Wednesday, March 11, 2015
Seeing New Englandly Alone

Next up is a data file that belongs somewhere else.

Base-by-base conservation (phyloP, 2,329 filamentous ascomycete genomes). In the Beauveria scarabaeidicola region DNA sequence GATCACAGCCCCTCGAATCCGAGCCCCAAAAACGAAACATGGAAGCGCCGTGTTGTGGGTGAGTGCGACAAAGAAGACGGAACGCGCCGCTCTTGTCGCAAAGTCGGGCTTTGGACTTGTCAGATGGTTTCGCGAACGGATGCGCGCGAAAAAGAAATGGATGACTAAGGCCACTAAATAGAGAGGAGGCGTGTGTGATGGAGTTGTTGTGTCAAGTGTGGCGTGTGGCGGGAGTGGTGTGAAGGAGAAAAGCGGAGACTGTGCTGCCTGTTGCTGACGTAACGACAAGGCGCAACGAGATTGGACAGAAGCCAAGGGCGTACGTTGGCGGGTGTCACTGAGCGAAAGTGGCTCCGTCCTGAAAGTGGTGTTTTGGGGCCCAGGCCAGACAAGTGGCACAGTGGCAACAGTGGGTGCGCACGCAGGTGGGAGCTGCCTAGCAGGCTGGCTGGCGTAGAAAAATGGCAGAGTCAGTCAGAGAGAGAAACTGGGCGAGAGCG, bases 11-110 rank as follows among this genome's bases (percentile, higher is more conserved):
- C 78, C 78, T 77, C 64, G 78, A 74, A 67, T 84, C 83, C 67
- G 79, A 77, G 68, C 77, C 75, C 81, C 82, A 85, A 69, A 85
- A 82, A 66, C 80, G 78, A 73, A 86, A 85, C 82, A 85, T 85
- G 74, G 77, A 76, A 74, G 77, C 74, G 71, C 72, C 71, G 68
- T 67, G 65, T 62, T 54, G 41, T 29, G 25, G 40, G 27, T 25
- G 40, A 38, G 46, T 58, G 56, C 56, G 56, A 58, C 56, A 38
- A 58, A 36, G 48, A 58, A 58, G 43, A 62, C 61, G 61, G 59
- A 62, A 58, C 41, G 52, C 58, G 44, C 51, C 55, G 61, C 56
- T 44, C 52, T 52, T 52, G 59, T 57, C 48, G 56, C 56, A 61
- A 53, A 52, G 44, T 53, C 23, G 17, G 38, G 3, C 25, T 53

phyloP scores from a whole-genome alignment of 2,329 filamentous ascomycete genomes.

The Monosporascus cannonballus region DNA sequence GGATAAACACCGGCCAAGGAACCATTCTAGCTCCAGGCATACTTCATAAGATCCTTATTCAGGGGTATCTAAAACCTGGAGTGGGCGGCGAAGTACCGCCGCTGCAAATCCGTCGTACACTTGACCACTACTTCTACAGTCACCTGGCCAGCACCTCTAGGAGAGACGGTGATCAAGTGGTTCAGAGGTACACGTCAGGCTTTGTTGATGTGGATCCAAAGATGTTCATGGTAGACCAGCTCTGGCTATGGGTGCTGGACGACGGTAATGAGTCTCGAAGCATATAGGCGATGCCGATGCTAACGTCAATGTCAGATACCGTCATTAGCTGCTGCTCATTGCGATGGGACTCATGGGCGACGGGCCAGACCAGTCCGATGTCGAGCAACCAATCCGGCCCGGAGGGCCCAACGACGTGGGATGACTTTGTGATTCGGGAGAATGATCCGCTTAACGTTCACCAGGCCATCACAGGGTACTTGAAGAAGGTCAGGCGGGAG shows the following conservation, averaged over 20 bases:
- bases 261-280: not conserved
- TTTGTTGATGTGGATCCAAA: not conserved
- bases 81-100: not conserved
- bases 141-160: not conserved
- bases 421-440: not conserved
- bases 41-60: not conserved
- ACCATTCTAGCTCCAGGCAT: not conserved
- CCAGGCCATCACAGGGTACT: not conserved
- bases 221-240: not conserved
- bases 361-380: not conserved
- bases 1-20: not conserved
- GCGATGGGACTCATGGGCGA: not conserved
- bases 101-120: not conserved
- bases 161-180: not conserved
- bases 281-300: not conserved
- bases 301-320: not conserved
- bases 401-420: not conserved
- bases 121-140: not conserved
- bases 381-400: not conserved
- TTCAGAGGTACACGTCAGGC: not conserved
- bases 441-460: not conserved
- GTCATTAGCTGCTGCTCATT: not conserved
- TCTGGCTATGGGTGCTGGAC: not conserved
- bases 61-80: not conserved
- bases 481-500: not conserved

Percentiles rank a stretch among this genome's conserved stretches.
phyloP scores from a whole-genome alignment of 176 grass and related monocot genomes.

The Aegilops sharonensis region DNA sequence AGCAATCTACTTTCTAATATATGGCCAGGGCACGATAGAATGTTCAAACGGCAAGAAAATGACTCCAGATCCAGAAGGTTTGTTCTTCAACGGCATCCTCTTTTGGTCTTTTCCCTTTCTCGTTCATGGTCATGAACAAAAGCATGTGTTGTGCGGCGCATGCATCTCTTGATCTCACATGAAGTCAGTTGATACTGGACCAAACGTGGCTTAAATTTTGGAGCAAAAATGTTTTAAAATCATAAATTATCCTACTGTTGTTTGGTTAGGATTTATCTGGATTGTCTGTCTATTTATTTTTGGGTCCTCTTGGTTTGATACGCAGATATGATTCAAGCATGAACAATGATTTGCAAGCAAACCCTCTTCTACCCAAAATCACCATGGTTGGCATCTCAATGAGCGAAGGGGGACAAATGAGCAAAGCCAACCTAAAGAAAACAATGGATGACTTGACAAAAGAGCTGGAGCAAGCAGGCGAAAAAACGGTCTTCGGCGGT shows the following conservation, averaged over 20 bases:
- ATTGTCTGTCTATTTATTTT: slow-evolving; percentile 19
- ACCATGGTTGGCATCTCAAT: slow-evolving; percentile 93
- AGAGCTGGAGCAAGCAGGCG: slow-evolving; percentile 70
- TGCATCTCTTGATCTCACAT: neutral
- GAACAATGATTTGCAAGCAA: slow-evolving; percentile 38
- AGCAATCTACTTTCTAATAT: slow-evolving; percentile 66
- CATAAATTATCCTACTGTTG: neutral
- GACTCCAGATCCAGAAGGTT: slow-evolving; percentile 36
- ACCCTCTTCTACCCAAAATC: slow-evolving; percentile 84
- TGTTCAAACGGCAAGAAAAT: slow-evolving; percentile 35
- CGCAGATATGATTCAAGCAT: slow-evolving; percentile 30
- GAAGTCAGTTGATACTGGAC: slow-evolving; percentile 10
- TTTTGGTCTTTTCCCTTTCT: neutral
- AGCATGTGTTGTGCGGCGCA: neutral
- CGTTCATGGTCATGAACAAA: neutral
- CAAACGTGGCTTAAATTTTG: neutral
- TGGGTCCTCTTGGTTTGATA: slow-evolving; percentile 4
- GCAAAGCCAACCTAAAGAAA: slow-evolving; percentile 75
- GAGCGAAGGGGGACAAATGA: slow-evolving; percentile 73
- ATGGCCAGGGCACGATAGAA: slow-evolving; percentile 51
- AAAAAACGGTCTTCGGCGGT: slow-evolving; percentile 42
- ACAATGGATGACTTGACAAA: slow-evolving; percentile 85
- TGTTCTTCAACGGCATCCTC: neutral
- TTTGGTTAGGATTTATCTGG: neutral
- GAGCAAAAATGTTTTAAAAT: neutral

Not quite three and the dog and I leave the house, quietly so as not to waken the others. A softness stops me on the stairs: the sound of the brook in Spring freshet stops me. When is the sky not filled with ten thousand stars? When is the maple tree not a response to sun and earth and water? I walk slowly on a rough line mostly east, happier than I can say with the spongy road beneath me. She studies the bayou in a country that terrifies me, and I shoulder what I must to keep looking at it. When you find a resonant language, learn it, and when it directs you to a space beyond language (which it must), set it aside and go. In the photograph, she is looking down at something, aware of her beauty, but sad as well, and you have to choose: one or the other. My feet are cold despite my shoes. The work now is not to place myself anywhere, not to exclude any landscape. I mean, don't covet the relationship and don't enter into it as it is offered, when the offer is merely an extension of your own projected needs. Oh for the one who understands this, and oh for the one has no fear at 3 a.m., and oh for the one beside whom I grow still at last. Desire broke me at the crossroads, so it's come to this: stumbling and muttering a half-remembered prayer: seeing New Englandly alone. We come back slowly, a single star flickering when and where the clouds part. It will rain soon. It will be light soon, too.